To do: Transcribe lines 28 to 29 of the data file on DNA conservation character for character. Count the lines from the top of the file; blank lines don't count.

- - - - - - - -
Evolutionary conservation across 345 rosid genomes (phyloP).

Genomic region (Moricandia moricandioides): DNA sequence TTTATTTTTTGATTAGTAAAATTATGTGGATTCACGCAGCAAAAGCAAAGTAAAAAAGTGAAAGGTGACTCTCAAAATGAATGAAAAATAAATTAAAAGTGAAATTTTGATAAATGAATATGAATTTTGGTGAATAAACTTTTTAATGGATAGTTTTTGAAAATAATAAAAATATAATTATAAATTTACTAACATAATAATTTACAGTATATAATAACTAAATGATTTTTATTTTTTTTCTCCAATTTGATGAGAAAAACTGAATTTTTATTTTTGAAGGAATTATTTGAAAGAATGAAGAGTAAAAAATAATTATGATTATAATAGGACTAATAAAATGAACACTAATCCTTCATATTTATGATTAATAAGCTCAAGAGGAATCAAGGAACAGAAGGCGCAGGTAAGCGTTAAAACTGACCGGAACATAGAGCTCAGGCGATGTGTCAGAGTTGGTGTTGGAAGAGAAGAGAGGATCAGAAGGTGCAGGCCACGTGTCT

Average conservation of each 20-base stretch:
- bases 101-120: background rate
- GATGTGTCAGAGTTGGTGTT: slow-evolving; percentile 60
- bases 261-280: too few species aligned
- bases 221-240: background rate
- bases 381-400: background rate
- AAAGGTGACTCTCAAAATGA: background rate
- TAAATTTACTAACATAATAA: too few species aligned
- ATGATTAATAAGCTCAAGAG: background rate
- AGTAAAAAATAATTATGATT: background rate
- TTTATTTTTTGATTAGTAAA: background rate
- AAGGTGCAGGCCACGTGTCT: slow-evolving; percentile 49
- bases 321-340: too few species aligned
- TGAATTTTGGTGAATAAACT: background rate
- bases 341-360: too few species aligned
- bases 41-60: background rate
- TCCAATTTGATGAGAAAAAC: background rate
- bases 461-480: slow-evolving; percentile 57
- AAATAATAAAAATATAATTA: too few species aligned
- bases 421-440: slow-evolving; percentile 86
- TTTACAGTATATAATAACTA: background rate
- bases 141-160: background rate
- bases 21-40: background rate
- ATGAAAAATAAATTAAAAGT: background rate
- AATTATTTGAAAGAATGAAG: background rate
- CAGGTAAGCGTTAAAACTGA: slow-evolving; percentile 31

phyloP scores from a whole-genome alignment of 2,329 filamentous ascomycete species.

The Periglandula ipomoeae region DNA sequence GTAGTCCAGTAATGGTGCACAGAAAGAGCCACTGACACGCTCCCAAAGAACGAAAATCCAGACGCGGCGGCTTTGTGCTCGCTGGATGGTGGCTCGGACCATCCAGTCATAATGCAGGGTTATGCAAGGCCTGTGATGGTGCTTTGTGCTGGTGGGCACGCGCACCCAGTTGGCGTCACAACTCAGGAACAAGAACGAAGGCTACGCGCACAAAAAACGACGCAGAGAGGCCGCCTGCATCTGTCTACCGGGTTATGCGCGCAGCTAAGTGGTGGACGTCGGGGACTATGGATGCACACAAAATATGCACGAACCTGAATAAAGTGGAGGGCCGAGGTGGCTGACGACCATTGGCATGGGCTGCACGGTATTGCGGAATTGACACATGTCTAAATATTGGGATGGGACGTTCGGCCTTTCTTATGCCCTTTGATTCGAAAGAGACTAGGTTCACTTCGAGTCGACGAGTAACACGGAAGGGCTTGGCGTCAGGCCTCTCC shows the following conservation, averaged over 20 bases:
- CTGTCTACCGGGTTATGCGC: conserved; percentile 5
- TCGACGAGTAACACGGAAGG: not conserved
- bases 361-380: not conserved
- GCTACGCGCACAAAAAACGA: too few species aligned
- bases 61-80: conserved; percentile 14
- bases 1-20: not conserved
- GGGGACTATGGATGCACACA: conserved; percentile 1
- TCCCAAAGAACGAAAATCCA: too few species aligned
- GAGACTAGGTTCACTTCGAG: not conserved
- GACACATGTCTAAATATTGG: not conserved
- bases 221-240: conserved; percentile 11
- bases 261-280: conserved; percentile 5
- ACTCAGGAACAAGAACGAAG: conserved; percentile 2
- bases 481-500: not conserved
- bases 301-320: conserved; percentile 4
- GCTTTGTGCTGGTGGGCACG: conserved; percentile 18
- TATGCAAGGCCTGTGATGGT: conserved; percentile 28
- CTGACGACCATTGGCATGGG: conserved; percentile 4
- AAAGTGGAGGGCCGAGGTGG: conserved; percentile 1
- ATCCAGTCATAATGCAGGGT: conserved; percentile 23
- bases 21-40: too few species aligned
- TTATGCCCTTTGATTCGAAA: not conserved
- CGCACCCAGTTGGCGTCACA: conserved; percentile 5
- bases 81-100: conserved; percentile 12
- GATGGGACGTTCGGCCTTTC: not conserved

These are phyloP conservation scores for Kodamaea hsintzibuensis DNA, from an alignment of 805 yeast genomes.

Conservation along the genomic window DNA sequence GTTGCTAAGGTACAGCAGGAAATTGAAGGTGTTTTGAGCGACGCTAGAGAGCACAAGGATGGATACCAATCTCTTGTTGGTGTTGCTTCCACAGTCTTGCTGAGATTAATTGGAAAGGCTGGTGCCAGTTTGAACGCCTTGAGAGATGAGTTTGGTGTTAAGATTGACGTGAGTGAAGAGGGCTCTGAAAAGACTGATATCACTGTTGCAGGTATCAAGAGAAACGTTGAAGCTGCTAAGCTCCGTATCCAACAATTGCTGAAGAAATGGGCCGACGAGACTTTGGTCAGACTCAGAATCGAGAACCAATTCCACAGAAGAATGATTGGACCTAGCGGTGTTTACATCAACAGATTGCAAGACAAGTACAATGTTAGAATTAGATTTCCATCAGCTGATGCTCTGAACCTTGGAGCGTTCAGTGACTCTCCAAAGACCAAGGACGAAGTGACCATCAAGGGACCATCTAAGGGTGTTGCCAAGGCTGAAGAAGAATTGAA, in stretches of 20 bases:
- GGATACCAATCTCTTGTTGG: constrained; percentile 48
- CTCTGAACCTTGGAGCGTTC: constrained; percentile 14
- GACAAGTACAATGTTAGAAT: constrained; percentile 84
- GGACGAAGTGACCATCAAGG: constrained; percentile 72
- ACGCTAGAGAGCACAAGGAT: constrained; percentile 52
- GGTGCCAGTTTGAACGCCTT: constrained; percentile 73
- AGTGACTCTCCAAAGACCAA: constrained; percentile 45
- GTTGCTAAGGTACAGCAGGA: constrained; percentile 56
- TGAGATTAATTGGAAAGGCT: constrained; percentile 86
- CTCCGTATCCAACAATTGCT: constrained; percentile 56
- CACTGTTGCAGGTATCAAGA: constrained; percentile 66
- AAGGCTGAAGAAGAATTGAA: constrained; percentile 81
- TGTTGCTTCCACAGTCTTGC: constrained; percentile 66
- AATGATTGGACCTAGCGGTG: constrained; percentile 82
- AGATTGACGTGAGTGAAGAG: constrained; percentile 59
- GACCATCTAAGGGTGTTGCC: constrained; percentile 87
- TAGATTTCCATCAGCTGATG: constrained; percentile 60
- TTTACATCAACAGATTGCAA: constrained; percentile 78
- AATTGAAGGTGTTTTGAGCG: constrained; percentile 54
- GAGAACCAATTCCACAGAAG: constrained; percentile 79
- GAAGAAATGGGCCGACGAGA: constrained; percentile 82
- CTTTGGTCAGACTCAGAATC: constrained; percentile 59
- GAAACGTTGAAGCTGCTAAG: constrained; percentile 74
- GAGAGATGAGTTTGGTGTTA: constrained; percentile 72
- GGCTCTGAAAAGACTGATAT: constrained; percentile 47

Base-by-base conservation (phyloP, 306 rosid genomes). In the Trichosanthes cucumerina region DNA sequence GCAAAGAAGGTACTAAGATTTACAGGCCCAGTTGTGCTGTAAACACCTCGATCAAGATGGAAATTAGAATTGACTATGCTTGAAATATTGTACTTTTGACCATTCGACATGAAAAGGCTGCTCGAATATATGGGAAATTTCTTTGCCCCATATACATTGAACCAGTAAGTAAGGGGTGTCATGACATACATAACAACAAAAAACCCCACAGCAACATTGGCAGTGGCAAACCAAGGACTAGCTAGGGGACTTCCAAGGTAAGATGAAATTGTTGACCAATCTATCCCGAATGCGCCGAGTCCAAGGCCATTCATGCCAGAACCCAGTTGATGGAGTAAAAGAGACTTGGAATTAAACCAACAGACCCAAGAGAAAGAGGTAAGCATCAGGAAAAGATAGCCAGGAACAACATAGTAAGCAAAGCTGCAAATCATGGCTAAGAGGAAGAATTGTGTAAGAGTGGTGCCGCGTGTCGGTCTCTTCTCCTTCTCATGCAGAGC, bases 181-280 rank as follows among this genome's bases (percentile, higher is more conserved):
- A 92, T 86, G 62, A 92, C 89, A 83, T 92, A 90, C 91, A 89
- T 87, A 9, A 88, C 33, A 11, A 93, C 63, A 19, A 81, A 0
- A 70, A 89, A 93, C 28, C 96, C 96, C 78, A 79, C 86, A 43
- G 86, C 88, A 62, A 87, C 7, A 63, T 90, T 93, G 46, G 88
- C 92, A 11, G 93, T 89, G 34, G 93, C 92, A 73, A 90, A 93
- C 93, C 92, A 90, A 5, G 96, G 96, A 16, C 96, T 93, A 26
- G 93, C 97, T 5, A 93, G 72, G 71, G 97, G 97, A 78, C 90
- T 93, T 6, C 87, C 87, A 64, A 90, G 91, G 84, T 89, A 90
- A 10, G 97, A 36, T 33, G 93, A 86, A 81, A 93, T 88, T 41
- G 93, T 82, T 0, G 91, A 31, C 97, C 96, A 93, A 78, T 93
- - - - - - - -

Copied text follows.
- CAGGTAAGCGTTAAAACTGA: slow-evolving; percentile 31

phyloP scores from a whole-genome alignment of 2,329 filamentous ascomycete species.